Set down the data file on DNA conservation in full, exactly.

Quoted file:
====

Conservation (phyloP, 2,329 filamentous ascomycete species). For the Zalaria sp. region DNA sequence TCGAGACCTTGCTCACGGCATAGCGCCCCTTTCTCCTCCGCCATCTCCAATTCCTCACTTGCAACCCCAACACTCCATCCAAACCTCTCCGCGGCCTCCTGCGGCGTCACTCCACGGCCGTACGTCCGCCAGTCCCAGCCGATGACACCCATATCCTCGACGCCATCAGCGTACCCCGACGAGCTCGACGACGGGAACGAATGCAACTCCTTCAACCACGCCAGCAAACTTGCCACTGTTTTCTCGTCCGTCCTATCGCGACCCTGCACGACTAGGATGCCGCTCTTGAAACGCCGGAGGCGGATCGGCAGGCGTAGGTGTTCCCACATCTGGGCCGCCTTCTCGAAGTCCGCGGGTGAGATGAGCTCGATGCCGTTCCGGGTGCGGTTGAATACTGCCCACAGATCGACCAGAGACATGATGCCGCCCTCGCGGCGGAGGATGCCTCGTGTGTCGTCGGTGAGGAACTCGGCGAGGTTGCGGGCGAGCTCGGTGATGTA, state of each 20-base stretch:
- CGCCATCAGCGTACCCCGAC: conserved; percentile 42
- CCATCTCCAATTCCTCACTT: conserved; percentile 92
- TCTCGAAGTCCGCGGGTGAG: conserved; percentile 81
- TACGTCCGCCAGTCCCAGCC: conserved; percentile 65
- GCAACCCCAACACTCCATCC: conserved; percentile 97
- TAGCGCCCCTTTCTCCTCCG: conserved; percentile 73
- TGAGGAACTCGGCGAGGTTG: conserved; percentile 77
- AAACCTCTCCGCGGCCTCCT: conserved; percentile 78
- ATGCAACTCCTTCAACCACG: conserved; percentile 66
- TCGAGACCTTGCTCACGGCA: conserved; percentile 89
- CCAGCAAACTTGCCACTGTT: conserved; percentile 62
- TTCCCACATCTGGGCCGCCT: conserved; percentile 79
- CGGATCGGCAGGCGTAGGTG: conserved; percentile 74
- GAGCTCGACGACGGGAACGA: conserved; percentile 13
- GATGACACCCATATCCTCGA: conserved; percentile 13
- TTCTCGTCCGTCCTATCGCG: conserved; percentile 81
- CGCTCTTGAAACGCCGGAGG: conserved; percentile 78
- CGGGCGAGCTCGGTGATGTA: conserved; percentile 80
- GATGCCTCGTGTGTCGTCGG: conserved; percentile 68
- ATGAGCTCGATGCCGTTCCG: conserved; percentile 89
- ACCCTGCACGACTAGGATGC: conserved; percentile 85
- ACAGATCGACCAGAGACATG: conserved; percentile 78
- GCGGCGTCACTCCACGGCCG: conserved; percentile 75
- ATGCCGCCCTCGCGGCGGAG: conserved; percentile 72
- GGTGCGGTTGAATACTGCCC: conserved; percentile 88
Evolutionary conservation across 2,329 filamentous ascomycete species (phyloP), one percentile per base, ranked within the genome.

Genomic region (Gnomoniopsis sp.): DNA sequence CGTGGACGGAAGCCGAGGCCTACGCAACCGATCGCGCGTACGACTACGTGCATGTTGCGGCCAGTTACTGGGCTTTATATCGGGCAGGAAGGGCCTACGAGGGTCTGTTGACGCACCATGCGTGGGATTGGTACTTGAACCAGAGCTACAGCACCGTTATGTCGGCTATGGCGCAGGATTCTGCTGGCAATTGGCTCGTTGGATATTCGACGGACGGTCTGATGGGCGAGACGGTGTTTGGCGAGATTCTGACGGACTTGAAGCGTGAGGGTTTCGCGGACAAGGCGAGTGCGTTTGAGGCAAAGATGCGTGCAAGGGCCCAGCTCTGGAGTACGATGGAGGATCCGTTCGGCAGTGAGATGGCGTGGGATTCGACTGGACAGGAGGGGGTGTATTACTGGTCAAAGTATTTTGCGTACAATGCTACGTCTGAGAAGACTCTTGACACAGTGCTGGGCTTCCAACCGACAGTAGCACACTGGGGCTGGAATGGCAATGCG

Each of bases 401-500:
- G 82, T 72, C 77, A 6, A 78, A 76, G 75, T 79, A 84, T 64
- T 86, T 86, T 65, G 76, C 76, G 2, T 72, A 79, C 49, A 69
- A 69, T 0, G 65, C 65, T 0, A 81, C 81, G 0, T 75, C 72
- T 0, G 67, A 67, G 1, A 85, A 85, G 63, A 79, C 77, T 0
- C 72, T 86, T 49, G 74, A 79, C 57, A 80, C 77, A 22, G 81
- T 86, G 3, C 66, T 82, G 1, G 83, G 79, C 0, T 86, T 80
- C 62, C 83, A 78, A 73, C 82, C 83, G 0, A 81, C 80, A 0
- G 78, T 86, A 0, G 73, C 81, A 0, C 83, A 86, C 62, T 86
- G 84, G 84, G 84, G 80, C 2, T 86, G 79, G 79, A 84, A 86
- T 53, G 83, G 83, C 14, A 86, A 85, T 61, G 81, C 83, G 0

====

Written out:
Conservation (phyloP, 2,329 filamentous ascomycete species). For the Zalaria sp. region DNA sequence TCGAGACCTTGCTCACGGCATAGCGCCCCTTTCTCCTCCGCCATCTCCAATTCCTCACTTGCAACCCCAACACTCCATCCAAACCTCTCCGCGGCCTCCTGCGGCGTCACTCCACGGCCGTACGTCCGCCAGTCCCAGCCGATGACACCCATATCCTCGACGCCATCAGCGTACCCCGACGAGCTCGACGACGGGAACGAATGCAACTCCTTCAACCACGCCAGCAAACTTGCCACTGTTTTCTCGTCCGTCCTATCGCGACCCTGCACGACTAGGATGCCGCTCTTGAAACGCCGGAGGCGGATCGGCAGGCGTAGGTGTTCCCACATCTGGGCCGCCTTCTCGAAGTCCGCGGGTGAGATGAGCTCGATGCCGTTCCGGGTGCGGTTGAATACTGCCCACAGATCGACCAGAGACATGATGCCGCCCTCGCGGCGGAGGATGCCTCGTGTGTCGTCGGTGAGGAACTCGGCGAGGTTGCGGGCGAGCTCGGTGATGTA, state of each 20-base stretch:
- CGCCATCAGCGTACCCCGAC: conserved; percentile 42
- CCATCTCCAATTCCTCACTT: conserved; percentile 92
- TCTCGAAGTCCGCGGGTGAG: conserved; percentile 81
- TACGTCCGCCAGTCCCAGCC: conserved; percentile 65
- GCAACCCCAACACTCCATCC: conserved; percentile 97
- TAGCGCCCCTTTCTCCTCCG: conserved; percentile 73
- TGAGGAACTCGGCGAGGTTG: conserved; percentile 77
- AAACCTCTCCGCGGCCTCCT: conserved; percentile 78
- ATGCAACTCCTTCAACCACG: conserved; percentile 66
- TCGAGACCTTGCTCACGGCA: conserved; percentile 89
- CCAGCAAACTTGCCACTGTT: conserved; percentile 62
- TTCCCACATCTGGGCCGCCT: conserved; percentile 79
- CGGATCGGCAGGCGTAGGTG: conserved; percentile 74
- GAGCTCGACGACGGGAACGA: conserved; percentile 13
- GATGACACCCATATCCTCGA: conserved; percentile 13
- TTCTCGTCCGTCCTATCGCG: conserved; percentile 81
- CGCTCTTGAAACGCCGGAGG: conserved; percentile 78
- CGGGCGAGCTCGGTGATGTA: conserved; percentile 80
- GATGCCTCGTGTGTCGTCGG: conserved; percentile 68
- ATGAGCTCGATGCCGTTCCG: conserved; percentile 89
- ACCCTGCACGACTAGGATGC: conserved; percentile 85
- ACAGATCGACCAGAGACATG: conserved; percentile 78
- GCGGCGTCACTCCACGGCCG: conserved; percentile 75
- ATGCCGCCCTCGCGGCGGAG: conserved; percentile 72
- GGTGCGGTTGAATACTGCCC: conserved; percentile 88
Evolutionary conservation across 2,329 filamentous ascomycete species (phyloP), one percentile per base, ranked within the genome.

Genomic region (Gnomoniopsis sp.): DNA sequence CGTGGACGGAAGCCGAGGCCTACGCAACCGATCGCGCGTACGACTACGTGCATGTTGCGGCCAGTTACTGGGCTTTATATCGGGCAGGAAGGGCCTACGAGGGTCTGTTGACGCACCATGCGTGGGATTGGTACTTGAACCAGAGCTACAGCACCGTTATGTCGGCTATGGCGCAGGATTCTGCTGGCAATTGGCTCGTTGGATATTCGACGGACGGTCTGATGGGCGAGACGGTGTTTGGCGAGATTCTGACGGACTTGAAGCGTGAGGGTTTCGCGGACAAGGCGAGTGCGTTTGAGGCAAAGATGCGTGCAAGGGCCCAGCTCTGGAGTACGATGGAGGATCCGTTCGGCAGTGAGATGGCGTGGGATTCGACTGGACAGGAGGGGGTGTATTACTGGTCAAAGTATTTTGCGTACAATGCTACGTCTGAGAAGACTCTTGACACAGTGCTGGGCTTCCAACCGACAGTAGCACACTGGGGCTGGAATGGCAATGCG

Each of bases 401-500:
- G 82, T 72, C 77, A 6, A 78, A 76, G 75, T 79, A 84, T 64
- T 86, T 86, T 65, G 76, C 76, G 2, T 72, A 79, C 49, A 69
- A 69, T 0, G 65, C 65, T 0, A 81, C 81, G 0, T 75, C 72
- T 0, G 67, A 67, G 1, A 85, A 85, G 63, A 79, C 77, T 0
- C 72, T 86, T 49, G 74, A 79, C 57, A 80, C 77, A 22, G 81
- T 86, G 3, C 66, T 82, G 1, G 83, G 79, C 0, T 86, T 80
- C 62, C 83, A 78, A 73, C 82, C 83, G 0, A 81, C 80, A 0
- G 78, T 86, A 0, G 73, C 81, A 0, C 83, A 86, C 62, T 86
- G 84, G 84, G 84, G 80, C 2, T 86, G 79, G 79, A 84, A 86
- T 53, G 83, G 83, C 14, A 86, A 85, T 61, G 81, C 83, G 0